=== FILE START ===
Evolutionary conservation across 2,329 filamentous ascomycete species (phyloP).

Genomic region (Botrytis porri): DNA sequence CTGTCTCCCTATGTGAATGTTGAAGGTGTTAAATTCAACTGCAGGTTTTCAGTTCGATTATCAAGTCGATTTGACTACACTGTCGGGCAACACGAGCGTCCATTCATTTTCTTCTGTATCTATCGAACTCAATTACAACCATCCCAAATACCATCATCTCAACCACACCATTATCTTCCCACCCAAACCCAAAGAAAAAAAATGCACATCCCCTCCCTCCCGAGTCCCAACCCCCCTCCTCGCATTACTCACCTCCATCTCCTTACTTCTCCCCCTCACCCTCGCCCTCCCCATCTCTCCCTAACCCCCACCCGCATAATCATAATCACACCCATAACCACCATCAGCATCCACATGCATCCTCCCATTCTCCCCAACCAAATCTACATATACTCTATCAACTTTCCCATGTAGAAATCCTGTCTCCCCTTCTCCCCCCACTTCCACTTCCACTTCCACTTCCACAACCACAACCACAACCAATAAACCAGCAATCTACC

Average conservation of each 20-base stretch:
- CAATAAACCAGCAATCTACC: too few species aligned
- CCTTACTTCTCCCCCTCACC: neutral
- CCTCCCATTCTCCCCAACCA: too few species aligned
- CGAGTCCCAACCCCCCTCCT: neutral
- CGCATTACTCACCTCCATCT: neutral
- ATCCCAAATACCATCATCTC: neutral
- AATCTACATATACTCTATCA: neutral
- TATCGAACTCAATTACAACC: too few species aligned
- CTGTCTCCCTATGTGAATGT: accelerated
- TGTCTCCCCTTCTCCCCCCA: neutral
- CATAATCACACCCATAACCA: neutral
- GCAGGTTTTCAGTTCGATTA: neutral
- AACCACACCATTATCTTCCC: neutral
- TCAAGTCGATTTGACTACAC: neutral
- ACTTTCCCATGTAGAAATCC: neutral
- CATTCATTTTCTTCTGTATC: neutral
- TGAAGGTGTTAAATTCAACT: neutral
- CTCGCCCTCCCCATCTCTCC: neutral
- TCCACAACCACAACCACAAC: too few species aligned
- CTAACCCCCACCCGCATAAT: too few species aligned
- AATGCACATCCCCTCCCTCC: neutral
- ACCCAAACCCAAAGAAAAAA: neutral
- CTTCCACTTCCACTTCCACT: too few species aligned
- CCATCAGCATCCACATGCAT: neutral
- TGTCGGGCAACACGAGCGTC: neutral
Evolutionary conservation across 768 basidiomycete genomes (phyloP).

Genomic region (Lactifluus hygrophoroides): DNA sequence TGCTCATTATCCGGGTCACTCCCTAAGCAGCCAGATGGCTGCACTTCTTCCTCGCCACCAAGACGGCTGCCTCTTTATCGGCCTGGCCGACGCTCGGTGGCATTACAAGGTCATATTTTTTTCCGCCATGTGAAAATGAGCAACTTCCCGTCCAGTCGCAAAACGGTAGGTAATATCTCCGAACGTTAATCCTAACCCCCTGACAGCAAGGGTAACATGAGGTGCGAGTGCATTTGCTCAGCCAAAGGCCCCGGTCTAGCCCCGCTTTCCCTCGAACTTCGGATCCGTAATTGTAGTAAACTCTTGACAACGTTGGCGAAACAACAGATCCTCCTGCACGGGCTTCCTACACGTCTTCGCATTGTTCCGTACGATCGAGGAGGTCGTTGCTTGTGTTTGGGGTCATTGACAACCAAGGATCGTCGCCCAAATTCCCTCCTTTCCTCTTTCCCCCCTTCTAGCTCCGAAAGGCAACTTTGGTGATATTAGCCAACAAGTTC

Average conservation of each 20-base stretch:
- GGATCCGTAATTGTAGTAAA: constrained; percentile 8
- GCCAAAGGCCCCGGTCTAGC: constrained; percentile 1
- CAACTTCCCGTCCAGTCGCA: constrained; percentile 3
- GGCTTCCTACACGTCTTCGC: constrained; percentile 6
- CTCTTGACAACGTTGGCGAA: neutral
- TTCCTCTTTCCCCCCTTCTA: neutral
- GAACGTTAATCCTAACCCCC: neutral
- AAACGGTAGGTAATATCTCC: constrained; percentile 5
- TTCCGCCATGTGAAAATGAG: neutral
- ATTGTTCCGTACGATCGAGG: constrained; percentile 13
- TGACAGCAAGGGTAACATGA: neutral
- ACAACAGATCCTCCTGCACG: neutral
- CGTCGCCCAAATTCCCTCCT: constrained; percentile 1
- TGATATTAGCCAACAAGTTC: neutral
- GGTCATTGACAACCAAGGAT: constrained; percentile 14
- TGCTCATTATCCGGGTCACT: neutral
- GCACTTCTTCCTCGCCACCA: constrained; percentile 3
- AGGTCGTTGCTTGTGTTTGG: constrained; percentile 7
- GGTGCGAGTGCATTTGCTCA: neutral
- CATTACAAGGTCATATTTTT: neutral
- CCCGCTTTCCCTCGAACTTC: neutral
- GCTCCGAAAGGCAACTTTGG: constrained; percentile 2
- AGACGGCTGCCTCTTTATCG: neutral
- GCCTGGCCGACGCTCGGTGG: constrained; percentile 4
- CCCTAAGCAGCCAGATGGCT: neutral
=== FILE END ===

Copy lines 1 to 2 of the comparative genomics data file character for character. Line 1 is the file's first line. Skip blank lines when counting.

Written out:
Evolutionary conservation across 2,329 filamentous ascomycete species (phyloP).

Genomic region (Botrytis porri): DNA sequence CTGTCTCCCTATGTGAATGTTGAAGGTGTTAAATTCAACTGCAGGTTTTCAGTTCGATTATCAAGTCGATTTGACTACACTGTCGGGCAACACGAGCGTCCATTCATTTTCTTCTGTATCTATCGAACTCAATTACAACCATCCCAAATACCATCATCTCAACCACACCATTATCTTCCCACCCAAACCCAAAGAAAAAAAATGCACATCCCCTCCCTCCCGAGTCCCAACCCCCCTCCTCGCATTACTCACCTCCATCTCCTTACTTCTCCCCCTCACCCTCGCCCTCCCCATCTCTCCCTAACCCCCACCCGCATAATCATAATCACACCCATAACCACCATCAGCATCCACATGCATCCTCCCATTCTCCCCAACCAAATCTACATATACTCTATCAACTTTCCCATGTAGAAATCCTGTCTCCCCTTCTCCCCCCACTTCCACTTCCACTTCCACTTCCACAACCACAACCACAACCAATAAACCAGCAATCTACC